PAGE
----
But the most important test an inaugural address should pass is how well it paints the president as the leader of the entire United States, rather than the leader of a political party. If there is any presidential moment that calls for consensus over politics, for civility over partisanship, for consequence over pettiness, it is this one.
So how well did Obama pass that test? Some are sure to say he failed it. The president gave what some pundits called a “surprisingly liberal” speech, with a historic reference to gay rights (“our journey is not complete until our gay brothers and sisters are treated like anyone else under the law”), a beautifully alliterative call-out to “Seneca Falls and Selma and Stonewall,” and a surprisingly lengthy appeal to action on climate change. There were references to voting rights, to peaceful ends to global conflict, to Medicare and Medicaid and Social Security. This was a speech, many said, that only a second-term president unconcerned about future elections could give.
And yet, the president carefully—and wisely—cloaked all those progressive ideals in the tri-cornered hats and powdered wigs of our forefathers. “The patriots of 1776,” Obama said, “did not fight to replace the tyranny of a king with the privileges of a few.” It is “up to those who stand here in four years and 40 years and 400 years hence to advance the timeless spirit once conferred to us in a spare Philadelphia hall.” He even got in a reference to conservatives’ oft-repeated concept of American exceptionalism: “What makes us exceptional, what makes us America is our allegiance to an idea articulated in a declaration made more than two centuries ago.” As no less a conservative than National Review editor Rich Lowry tweeted during the speech, “he couched liberal activism in a conservative-sounding rhetoric” of the founding fathers.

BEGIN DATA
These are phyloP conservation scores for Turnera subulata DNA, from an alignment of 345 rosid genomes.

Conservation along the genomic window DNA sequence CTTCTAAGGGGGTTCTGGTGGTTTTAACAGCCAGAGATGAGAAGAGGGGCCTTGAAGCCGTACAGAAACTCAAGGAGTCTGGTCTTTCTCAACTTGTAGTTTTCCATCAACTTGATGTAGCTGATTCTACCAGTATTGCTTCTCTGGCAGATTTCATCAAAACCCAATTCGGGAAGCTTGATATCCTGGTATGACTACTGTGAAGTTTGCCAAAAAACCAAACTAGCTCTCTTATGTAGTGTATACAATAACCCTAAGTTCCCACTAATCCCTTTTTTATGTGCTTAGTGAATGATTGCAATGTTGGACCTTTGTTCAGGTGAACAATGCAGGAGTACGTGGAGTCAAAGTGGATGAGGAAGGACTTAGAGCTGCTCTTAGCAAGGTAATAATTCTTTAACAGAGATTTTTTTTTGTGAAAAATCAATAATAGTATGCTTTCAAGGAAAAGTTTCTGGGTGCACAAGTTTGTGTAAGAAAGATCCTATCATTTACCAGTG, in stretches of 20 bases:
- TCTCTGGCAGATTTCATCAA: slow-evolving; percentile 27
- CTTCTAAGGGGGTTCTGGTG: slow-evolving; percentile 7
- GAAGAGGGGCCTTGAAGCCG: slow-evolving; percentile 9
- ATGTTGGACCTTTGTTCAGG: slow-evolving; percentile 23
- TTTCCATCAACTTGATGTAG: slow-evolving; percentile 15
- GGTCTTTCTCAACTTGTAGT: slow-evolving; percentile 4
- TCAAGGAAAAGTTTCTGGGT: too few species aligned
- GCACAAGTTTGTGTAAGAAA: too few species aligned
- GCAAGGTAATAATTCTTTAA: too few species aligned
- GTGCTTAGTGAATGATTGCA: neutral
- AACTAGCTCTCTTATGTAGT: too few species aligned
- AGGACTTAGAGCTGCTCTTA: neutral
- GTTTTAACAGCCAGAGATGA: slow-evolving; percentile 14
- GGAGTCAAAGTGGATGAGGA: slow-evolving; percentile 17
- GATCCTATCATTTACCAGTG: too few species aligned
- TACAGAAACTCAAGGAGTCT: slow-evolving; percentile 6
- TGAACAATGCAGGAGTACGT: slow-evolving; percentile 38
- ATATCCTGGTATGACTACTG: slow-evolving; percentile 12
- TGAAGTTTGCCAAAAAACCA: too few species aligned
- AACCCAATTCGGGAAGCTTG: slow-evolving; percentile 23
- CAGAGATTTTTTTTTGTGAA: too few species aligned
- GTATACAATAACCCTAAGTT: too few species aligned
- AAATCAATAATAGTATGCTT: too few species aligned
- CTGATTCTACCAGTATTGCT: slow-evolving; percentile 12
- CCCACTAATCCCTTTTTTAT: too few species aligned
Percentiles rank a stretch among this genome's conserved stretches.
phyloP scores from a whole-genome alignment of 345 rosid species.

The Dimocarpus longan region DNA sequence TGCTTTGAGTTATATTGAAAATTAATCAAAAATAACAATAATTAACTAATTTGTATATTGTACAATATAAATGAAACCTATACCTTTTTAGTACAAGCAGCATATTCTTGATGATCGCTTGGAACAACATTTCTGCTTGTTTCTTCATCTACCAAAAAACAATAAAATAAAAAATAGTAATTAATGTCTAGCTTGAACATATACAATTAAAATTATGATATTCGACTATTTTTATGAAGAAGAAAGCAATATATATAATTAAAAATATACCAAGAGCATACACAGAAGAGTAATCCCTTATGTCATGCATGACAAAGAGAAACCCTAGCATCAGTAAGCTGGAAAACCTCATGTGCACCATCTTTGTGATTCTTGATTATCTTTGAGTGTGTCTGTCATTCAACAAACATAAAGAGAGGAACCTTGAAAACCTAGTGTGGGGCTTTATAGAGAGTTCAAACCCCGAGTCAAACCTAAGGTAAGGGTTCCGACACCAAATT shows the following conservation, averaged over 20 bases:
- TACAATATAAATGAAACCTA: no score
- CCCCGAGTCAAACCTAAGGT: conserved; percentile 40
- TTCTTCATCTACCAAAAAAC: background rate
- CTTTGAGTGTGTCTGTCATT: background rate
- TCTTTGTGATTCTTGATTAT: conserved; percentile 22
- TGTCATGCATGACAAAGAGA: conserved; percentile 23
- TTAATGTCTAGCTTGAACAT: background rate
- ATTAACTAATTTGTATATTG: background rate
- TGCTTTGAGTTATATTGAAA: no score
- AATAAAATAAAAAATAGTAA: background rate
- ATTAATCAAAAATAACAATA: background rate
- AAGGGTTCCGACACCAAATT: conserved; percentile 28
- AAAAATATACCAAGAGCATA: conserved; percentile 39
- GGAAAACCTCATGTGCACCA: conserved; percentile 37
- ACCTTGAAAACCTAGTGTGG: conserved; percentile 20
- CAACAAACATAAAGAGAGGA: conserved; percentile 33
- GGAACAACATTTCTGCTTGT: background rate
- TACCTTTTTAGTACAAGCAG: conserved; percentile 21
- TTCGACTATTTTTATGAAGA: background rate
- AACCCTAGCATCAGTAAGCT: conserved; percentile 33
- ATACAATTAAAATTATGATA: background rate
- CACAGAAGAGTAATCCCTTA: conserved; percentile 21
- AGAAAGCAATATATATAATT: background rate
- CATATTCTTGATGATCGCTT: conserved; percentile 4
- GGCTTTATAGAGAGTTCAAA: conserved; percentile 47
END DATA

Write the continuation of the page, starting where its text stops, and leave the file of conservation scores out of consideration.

To me, however, Obama’s best efforts to sound like a leader speaking for the entire country came at the end. And he did this not by trying to bridge the divide between Republicans and Democrats, or between liberals and conservatives, but between the presidency and the people. “The words I spoke today,” he said in closing, referring to his oath, “are not so different from the oath that is taken each time a soldier signs up for duty, or an immigrant realizes her dream. My oath is not so different from the pledge we all make to the flag that waves above and that fills our hearts with pride.”
You have also taken this oath, he is saying. You share this responsibility. I can’t do this alone—I need your help. “You and I, as citizens, have the power to set this country’s course,” Obama said. “You and I, as citizens, have the obligation to shape the debates of our time, not only with the votes we cast, but the voices we lift in defense of our most ancient values and enduring ideas.”
This is a common refrain for Obama, one that we have heard on campaign stops and in speeches ever since he stepped on to the national stage. It is a reminder, unheard by so many, that as much as we may rightfully complain about our leaders’ divisiveness and partisan ways, we too have a responsibility to change that discourse. So perhaps if the president, at the onset of his second term, cannot reduce the divide between Republicans and Democrats, he can at least shorten the distance between the presidency and its citizens.
Jena McGregor is a columnist for the Washington Post’s On Leadership section.